WWII filmmaker honors vets with TAPS
Grand Junction Colorado —
For the past 13 years documentary filmmaker Larry Cappetto has been serving his country through the lens of a camera. Through his relentless efforts he has traveled over a half million miles across North America documenting and recording stories from American and Canadian war veterans. He’s compiled and assembled one of the largest oral histories ever recorded of Americans at war.
Mr. Cappetto is the producer of the award winning public television documentary series, Lest They Be Forgotten. These stories feature gripping first hand accounts from the veterans themselves. “History is best learned from those who were there.”
“When I started my work in 2003 the Smithsonian Institute statistics stated 1500 World War II veterans were dying every day in our country. Over the years there has always been a great urgency about my work. To date I have interviewed over 1000 veterans.”
Sadly, with the loss of so many of his heroes, Mr. Cappetto’s work has become somewhat bittersweet the past few years.
“It seems a day or week doesn’t go by where I receive another email phone call or letter in the mail from a widow who just lost her loved one. I remember clearly and vividly the first veteran I lost, a World War II veteran I interviewed in Arizona in 2003.”
Since that time Cappetto has lost hundreds of veterans from World War II, Korea and the Vietnam War.
“Many times I feel like I’m fighting my own battle (war). I’ve got my brigade, my battalion and the ranks are growing thinner each year.”
As Cappetto has proudly honored these men and women in life capturing their stories, (giving voice to our veterans) and preserving their legacy for future generations of Americans, he has now embarked upon a new chapter and adventure on his journey by honoring these unsung heroes in death.
Mr. Cappetto is now a Military Honors Bugler.
“With the passing of so many of veterans I felt a great need to continue honoring their memory and legacy. In September 2015 I purchased a professional regulation bugle from a company in California and began practicing TAPS at my home in Colorado.”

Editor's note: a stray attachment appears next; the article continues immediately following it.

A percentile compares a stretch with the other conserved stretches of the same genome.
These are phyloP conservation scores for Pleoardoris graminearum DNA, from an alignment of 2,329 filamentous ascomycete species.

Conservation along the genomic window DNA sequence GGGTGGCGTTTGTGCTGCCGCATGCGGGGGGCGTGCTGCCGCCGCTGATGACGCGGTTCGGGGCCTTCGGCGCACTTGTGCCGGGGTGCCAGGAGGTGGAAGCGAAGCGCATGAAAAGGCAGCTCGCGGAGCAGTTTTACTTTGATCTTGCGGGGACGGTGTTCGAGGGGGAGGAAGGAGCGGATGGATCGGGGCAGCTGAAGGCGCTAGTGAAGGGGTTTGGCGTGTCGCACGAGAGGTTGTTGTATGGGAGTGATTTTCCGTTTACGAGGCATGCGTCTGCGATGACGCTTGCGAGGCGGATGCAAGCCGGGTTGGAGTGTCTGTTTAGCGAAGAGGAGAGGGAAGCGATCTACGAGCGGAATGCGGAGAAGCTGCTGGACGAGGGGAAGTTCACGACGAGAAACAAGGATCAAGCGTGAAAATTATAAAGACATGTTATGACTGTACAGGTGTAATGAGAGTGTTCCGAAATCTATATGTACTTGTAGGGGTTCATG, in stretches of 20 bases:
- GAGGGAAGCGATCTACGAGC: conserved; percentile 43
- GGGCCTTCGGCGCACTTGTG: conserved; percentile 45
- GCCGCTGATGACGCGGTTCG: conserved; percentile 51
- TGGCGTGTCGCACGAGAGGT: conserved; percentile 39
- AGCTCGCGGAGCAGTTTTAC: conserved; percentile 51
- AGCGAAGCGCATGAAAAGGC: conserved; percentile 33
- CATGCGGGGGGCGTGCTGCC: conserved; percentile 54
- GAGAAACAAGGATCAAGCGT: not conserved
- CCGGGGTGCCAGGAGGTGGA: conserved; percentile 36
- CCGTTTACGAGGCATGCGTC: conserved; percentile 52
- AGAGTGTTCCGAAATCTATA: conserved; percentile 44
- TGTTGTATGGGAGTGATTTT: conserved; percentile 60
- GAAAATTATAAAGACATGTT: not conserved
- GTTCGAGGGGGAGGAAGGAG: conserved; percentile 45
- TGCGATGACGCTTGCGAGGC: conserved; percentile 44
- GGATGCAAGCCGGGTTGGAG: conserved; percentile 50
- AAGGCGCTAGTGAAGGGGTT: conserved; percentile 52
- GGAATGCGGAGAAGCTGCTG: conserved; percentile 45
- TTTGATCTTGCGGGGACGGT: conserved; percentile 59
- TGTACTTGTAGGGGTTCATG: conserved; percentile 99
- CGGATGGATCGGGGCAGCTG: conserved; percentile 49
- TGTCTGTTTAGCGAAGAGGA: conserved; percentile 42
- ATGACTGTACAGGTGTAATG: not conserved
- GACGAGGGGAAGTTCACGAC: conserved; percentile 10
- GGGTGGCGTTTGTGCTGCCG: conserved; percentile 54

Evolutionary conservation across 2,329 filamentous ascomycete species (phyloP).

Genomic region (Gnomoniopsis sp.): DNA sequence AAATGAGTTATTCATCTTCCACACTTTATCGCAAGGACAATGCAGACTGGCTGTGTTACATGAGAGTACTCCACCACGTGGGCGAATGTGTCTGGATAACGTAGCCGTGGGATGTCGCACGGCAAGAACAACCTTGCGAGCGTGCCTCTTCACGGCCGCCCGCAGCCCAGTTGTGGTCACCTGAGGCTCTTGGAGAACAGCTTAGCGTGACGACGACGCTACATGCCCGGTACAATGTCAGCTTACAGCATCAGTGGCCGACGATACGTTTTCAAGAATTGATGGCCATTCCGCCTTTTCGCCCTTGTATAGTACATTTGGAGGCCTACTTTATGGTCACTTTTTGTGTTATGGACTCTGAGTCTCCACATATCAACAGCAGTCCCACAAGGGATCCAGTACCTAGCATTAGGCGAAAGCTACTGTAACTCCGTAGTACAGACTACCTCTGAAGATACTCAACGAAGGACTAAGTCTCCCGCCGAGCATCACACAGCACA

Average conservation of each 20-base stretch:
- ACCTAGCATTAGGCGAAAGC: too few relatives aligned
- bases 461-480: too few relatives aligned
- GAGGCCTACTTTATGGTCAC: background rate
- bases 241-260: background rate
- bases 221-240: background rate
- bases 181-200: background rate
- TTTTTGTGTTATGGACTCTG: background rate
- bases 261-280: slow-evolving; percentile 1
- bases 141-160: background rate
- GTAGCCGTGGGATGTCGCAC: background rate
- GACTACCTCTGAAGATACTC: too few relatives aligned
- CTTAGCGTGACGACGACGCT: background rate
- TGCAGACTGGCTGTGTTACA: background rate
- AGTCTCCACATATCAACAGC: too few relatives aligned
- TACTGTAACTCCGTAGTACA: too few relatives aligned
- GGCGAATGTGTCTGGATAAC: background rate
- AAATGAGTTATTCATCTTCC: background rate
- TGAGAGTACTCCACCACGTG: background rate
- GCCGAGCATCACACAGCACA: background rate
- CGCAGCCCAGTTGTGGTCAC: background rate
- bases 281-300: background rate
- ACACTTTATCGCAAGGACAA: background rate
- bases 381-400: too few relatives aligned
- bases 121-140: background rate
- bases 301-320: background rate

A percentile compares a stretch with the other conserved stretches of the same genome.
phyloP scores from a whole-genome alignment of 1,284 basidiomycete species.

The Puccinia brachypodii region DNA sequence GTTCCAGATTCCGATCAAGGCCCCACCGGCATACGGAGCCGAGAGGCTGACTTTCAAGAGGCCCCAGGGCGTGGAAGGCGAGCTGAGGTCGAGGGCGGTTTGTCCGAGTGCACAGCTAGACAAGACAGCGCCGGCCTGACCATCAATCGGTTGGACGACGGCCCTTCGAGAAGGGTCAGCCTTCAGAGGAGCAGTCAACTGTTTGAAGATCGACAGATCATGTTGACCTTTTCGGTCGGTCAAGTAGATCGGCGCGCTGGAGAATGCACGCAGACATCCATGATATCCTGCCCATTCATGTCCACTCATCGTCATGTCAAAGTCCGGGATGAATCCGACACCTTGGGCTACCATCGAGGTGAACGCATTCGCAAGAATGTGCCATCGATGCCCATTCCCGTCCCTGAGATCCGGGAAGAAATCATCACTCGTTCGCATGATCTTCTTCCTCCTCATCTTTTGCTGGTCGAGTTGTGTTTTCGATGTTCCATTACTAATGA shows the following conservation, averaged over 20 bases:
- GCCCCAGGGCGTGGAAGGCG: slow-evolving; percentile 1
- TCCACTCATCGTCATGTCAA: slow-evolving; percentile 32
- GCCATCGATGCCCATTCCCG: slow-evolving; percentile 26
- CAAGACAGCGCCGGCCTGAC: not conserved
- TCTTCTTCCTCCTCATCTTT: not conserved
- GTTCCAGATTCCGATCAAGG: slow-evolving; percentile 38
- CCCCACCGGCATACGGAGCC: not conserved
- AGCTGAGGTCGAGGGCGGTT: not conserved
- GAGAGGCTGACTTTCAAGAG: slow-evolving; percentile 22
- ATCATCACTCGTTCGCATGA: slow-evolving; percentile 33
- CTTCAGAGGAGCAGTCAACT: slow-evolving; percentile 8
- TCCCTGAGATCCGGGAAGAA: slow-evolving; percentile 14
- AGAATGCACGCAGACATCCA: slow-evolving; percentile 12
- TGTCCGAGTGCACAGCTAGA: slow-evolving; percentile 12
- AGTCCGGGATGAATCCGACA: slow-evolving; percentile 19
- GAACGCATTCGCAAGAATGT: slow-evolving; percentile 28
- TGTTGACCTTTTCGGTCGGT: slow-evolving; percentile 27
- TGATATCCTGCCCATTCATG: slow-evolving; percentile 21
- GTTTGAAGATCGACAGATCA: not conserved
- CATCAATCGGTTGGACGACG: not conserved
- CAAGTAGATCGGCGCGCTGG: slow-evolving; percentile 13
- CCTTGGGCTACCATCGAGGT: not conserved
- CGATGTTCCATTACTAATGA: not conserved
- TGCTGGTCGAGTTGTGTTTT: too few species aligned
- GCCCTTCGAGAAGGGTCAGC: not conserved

“It’s always an emotional thing for a family when TAPS is played. It’s the one time they’re going to hear it. It sort of brings down the curtain on someone’s life and is a sense of closure for the family, that final piece of music as the veteran is laid to rest.”
“Traditions are important and sounding TAPS is the most sacred duty a bugler can perform.”
Mr. Cappetto now spends his days researching and finding burial spots of the veterans he’s interviewed over the years. When he finds one he contacts the national or municipal cemetery where many of them are buried across the country and asks that a picture of the marker or gravestone be taken and emailed to him.
“It’s very emotional for me to think upon the interviews I did with these veterans and then to see and read their headstone inscription. It’s like I’ve come full circle with them.”
Starting in his home state of Colorado Mr. Cappetto has begun finding his veterans and then reverently and respectfully sounding TAPS over there gravesite after sharing a few short words. He then ends with a poignant salute and places a remembrance card at the headstone containing a photo of him and the veteran taken after their interview. The cards are laminated to help protect them from the weather.
“An act of remembrance is an act of honor. When we remember our veterans who served our country faithfully we are honoring them and helping preserve their memory and legacy, Lest They Be Forgotten.”
A poignant footnote to the story, Cappetto’s Father, Robert William Cappetto, was a professional trumpet player and played the trumpet in the United States Army during the Korean War. He died in 1968 in California. He never had TAPS sounded at his gravesite. Cappetto’s goal is to one day sound TAPS for him also.
For more information about Cappetto’s work please visit his website and GoFundMe page.
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Please watch. “The Origin of TAPS.”